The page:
Today’s reader question comes from Renee:
“I was reading through your blog and I noticed that you said that we shouldn’t post the recorded webinar as is. I have been doing that, but I agree with you. I have a very hard time sitting through recorded ones myself. How should I handle this? Should I record a shorter one that encourages them to attend a live event?”
I have indeed pointed out that people’s attention spans are shorter when watching a recorded event than when joining a live session. I like to work on post-production of archive recordings when it is practical to do so. The big exception is for fee-based sessions. You want paying members to see everything that happened so they don’t feel shortchanged. (They would probably still get more value out of a shorter, more focused recording, but you can’t make them believe that!)
You have a few options, in order of time and effort:
1) As you said, you could simply schedule another live session and make a promotional recording that invites people to the next event. This doesn’t really satisfy the needs of people who attended and want to review the material or the needs of people in other time zones who can’t attend your live session for practical reasons.
1) Make some basic cuts to “clean up” your recording of the live session. At a minimum, you should get rid of introductory technical instructions on how to type in comments, change the screen size, etc. Anything that the recording audience won’t be able to do. Cut out pauses where you were waiting for audience input as they answered polls or questions. Keep the recording flowing with pure information delivery.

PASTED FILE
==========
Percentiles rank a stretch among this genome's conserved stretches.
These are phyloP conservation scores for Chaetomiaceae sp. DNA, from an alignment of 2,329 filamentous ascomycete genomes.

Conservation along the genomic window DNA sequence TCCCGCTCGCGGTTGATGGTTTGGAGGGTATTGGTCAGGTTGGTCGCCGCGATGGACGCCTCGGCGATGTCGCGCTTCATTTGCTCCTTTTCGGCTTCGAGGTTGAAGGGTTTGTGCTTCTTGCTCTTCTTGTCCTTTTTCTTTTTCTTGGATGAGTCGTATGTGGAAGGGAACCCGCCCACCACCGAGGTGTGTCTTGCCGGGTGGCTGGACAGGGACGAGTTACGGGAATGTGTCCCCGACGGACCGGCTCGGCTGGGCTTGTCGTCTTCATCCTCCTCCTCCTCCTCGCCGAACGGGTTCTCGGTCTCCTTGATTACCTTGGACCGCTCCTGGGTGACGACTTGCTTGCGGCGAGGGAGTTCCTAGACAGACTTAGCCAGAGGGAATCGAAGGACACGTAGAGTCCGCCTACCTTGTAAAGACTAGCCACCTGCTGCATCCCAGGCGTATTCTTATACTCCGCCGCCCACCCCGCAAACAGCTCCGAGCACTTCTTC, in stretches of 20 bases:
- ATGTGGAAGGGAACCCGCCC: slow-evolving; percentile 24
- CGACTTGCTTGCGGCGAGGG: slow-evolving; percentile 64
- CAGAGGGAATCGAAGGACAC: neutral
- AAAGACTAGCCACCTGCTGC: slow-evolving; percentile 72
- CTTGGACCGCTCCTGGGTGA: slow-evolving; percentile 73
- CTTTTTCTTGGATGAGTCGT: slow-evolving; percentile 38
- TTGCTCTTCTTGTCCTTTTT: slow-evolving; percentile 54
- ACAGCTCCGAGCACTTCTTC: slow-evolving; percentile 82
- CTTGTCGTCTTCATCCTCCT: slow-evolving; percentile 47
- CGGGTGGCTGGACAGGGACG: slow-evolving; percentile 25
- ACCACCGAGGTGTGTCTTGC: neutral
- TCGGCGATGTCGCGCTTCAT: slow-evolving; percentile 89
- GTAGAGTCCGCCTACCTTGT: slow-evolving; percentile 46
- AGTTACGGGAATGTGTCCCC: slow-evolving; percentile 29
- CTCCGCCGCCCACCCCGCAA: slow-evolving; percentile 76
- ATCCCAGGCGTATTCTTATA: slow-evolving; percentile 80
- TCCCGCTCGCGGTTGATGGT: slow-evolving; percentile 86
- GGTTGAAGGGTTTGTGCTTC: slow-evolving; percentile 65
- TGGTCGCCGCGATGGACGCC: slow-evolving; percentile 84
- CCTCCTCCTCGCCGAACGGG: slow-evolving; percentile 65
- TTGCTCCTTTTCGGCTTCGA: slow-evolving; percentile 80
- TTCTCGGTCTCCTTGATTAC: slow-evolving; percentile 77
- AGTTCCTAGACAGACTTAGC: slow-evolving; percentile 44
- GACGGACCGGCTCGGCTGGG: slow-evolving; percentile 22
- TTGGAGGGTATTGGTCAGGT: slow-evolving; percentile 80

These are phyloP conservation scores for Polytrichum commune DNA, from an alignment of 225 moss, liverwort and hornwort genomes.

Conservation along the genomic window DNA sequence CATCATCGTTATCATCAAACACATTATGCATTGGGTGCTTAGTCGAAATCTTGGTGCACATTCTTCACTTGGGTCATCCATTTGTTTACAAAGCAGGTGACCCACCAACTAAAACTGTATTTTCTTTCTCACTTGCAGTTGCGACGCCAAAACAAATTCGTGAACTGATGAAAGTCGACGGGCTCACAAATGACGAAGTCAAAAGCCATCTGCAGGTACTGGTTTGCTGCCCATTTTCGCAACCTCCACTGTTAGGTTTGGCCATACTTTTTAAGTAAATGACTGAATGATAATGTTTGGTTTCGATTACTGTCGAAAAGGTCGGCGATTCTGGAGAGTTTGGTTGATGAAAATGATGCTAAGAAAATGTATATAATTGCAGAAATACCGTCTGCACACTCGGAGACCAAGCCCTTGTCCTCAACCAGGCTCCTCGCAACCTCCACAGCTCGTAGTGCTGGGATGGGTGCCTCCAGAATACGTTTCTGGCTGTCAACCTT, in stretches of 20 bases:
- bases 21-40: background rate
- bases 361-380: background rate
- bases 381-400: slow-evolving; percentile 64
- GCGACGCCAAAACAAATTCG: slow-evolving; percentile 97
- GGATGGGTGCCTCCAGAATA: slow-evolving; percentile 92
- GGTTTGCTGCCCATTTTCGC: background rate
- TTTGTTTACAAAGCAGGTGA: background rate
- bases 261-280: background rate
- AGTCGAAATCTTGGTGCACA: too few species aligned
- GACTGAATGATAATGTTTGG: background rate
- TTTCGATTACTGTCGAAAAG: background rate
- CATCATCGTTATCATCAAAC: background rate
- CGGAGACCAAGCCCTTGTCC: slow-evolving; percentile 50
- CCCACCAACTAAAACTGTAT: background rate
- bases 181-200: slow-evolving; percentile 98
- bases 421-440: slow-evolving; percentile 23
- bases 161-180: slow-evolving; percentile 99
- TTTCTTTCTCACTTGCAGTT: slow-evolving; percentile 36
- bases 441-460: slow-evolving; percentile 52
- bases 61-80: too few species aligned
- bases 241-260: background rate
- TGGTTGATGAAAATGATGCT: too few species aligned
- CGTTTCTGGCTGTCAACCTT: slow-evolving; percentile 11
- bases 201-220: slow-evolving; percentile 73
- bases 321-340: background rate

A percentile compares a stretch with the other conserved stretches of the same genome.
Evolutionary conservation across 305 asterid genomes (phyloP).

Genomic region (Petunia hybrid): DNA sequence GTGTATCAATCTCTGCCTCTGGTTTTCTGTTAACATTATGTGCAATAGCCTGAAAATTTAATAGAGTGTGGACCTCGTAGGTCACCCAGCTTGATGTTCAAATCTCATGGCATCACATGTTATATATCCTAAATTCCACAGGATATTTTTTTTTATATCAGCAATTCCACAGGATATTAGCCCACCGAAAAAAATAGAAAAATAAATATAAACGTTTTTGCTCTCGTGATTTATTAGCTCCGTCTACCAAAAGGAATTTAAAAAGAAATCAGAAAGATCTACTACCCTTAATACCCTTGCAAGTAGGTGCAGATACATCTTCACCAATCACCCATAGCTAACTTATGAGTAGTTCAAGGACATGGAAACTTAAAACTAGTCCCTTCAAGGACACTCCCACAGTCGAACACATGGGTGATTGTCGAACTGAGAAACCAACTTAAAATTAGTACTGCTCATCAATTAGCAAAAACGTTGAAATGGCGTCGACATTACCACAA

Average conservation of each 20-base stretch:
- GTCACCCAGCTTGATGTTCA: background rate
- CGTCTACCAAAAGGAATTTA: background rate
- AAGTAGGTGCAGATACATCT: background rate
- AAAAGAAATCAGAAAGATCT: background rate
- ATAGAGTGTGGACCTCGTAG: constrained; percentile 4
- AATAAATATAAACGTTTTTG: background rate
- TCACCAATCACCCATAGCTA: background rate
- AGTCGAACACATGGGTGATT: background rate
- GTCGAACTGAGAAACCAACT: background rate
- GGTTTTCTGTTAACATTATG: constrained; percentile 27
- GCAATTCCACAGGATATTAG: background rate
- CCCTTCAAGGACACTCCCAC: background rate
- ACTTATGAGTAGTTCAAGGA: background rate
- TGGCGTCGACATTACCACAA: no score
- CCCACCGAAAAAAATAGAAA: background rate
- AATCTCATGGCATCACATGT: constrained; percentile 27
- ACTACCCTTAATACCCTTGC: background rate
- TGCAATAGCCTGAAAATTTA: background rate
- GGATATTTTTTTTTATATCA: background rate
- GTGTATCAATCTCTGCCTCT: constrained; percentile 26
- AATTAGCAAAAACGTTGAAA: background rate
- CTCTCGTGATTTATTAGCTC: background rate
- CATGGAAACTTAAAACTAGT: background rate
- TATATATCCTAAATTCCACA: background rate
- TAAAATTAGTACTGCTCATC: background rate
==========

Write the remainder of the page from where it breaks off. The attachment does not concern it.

2) Add additional edits to remove little vocal stutters and flubs. Get rid of long pauses, umms and errrs, searching for the right word. Remove distracting background noises where possible. Balance volume levels between speakers. Remove background hiss if possible. This is grueling work and you need to develop skills with a good digital editor (I use Goldwave). When I do this kind of cleanup for clients, I often go through the recording in two-second increments, removing sub-second problem noises. It takes a long time and each individual edit is inconsequential. But the cumulative effect produces a much more professional sounding archive that better holds the listeners’ attention.
3) Break your recording into smaller chunks. You can use an editor to split the archive into several smaller pieces. Give your recording audience a menu that lets them choose the subtopic of interest and lets them watch just that section. Maybe you can do a break at each speaker in a multi-speaker event, or at different topic concentrations on your agenda. You might need to overlay a short bit of wrapper at the start or end of these pieces so they don’t sound too abrupt.
4) Produce a new presentation (or several) built purely for recorded use. Ouch. This completely doubles your workload, but it produces the absolute best results. Write a real script, word for word. Record it with a high quality microphone. Cut down the information to just convey the key points. Recording viewers want to get in and out as fast as possible. Remember, a YouTube video has to be less than 10 minutes. Your recording should be that short as well!
I know… “I put in all that work and time to get the live event on the air. I don’t want to spend an equal amount of time just to have a recording of it!” It’s your choice. If the archive is purely a backup resource for people who saw the live show, you can get away with less work. If you are truly using the recording to grab new viewers and stimulate their interest, it makes sense to put in just as much work as you did on the live show. The recording will live for much longer.
(I usually stay away from actively plugging my services on this blog, but I should mention that I can do this work for you if you don’t have the skills, software, or time to do it yourself. It involves a lot of manual labor, and I charge accordingly, but it’s worth it to some clients. Use my Webinar Success contact form if you’d like details or a quote.)